The Bridge and the Famous

The Bridge and the Famous

By Alex J Coyne © 2016 Great Bridge Links

Links last updated Feb 2018

If you’ve become somewhat obsessed with the game of bridge, a deep breath and a card shuffle is in order: It’s okay, you’re not alone! Check out some of these famous (fictional and real-life) famous bridge players: Who’d you bet on?

Billionaires Warren Buffet and Bill Gates have been known to enjoy sitting down to play together, and both are honorary members of the American Contract Bridge League (ACBL). Their multinational corporation, Microsoft, is a partner of one of the world’s largest online bridge clubs, Bridge Base Online.

Gandhi made no secret of the fact that he enjoyed a game of Bridge in his spare time, and he used the game to explain the difference between Karma (the hand you are dealt) and Dharma (what you do with it).

Dwight Eisenhower, 34th president of the United States, was known as an excellent bridge player.

Omar Sharif was a famous Egyptian actor (Lawrence of Arabia, Doctor Zhivago, and Funny Girl) who died in 2015 from a heart attack. Before his death, he was a keen player and ranked amongst the world’s top 50 players. When he wasn’t playing bridge, he enjoyed toying with the odds by jumping into betting on horse races.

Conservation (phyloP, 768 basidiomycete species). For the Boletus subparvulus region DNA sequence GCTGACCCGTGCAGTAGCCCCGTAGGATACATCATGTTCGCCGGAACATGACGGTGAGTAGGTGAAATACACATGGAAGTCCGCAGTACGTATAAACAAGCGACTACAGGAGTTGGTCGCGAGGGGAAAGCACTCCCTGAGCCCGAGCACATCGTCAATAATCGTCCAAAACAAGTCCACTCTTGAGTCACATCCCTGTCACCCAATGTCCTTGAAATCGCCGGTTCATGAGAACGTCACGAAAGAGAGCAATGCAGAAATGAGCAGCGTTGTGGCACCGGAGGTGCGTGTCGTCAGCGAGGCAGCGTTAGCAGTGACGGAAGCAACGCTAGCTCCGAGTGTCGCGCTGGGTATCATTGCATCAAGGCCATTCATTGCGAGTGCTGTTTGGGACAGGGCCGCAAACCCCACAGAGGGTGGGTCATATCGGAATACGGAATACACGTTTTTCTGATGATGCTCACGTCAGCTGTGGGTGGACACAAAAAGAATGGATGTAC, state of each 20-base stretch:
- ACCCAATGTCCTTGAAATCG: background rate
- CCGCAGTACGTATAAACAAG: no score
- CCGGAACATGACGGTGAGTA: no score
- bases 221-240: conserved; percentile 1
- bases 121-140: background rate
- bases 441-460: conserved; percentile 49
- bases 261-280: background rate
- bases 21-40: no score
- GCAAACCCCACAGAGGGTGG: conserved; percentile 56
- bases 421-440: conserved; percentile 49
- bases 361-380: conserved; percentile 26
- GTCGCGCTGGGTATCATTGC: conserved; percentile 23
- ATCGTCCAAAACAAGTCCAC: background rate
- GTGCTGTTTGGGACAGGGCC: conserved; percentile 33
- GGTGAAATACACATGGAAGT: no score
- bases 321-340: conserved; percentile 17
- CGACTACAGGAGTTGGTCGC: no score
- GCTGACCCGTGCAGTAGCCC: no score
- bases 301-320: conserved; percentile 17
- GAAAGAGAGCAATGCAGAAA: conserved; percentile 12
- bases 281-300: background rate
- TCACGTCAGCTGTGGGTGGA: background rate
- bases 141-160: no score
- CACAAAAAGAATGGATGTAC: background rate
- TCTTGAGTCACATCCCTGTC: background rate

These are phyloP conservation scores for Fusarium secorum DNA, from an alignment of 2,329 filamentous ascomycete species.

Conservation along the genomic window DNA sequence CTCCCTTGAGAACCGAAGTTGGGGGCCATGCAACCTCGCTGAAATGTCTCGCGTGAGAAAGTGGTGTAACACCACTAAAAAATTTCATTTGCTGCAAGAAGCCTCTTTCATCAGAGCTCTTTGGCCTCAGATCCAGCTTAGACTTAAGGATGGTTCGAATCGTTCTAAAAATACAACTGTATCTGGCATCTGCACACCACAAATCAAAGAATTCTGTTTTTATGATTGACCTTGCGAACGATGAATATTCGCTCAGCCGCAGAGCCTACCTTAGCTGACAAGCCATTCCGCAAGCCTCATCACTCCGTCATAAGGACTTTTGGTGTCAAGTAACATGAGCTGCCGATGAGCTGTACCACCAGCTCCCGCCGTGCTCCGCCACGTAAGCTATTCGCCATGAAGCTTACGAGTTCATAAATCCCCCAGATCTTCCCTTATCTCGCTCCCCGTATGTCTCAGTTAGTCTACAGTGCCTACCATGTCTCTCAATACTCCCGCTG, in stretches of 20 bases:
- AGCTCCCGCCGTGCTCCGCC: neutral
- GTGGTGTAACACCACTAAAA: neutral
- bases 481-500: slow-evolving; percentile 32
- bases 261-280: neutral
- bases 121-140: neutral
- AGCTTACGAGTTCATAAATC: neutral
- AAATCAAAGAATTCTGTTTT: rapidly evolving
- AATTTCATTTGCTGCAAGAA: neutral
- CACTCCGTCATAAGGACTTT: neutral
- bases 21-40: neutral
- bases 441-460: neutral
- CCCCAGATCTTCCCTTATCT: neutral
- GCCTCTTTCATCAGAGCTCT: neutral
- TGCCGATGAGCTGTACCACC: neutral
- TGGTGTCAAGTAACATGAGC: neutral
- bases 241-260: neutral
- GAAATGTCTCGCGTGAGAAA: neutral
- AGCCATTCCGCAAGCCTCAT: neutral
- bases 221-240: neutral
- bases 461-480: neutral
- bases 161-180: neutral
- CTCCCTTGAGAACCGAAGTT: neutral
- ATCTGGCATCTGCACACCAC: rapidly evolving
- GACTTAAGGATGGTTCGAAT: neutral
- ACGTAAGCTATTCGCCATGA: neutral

Sharif was well known for the Omar Sharif Bridge Circus which performed exhibition matches before such spectators as the shah of Iran. Asked once why he spent so much time at bridge when he could have been making movies, he answered, “The real question is why I spend so much time making movies when I could be playing bridge.”

Omar lent his name to several books on bridge playing and a video game (originally released on MS-DOS) called Omar Sharif on Bridge. It’s still available on both the Microsoft Store  and the App Store (not currently available) .

Fictional players?!

Who said you had to be a real person to enjoy a game of bridge?

James Bond is known for his talent at the table, beating Sir Hugo Drax in a game of bridge in both the film and book versions of Moonraker.

Sherlock Holmes sees several mentions of Bridge. During one, he carefully explains the rules of Bridge to his partner, Watson. Another, more elaborate mention happens in The Adventures of the Empty House where the murder victim Honorable Ronald Adair is known for being a regular whist player. In fact, it’s an integral part of the story’s plot – but we’ll leave that to the reader’s imagination…

Even mystery writer Agatha Christie couldn’t help it: Cards on the Table (1936) features a pair of eight – half of the players suspects and half on the detecting side (consisting of Poirot, Race, Battle and Oliver) – playing a game of after-dinner bridge.

Oh, and you can add Snoopy and Woodstock to that list, too – who knew?

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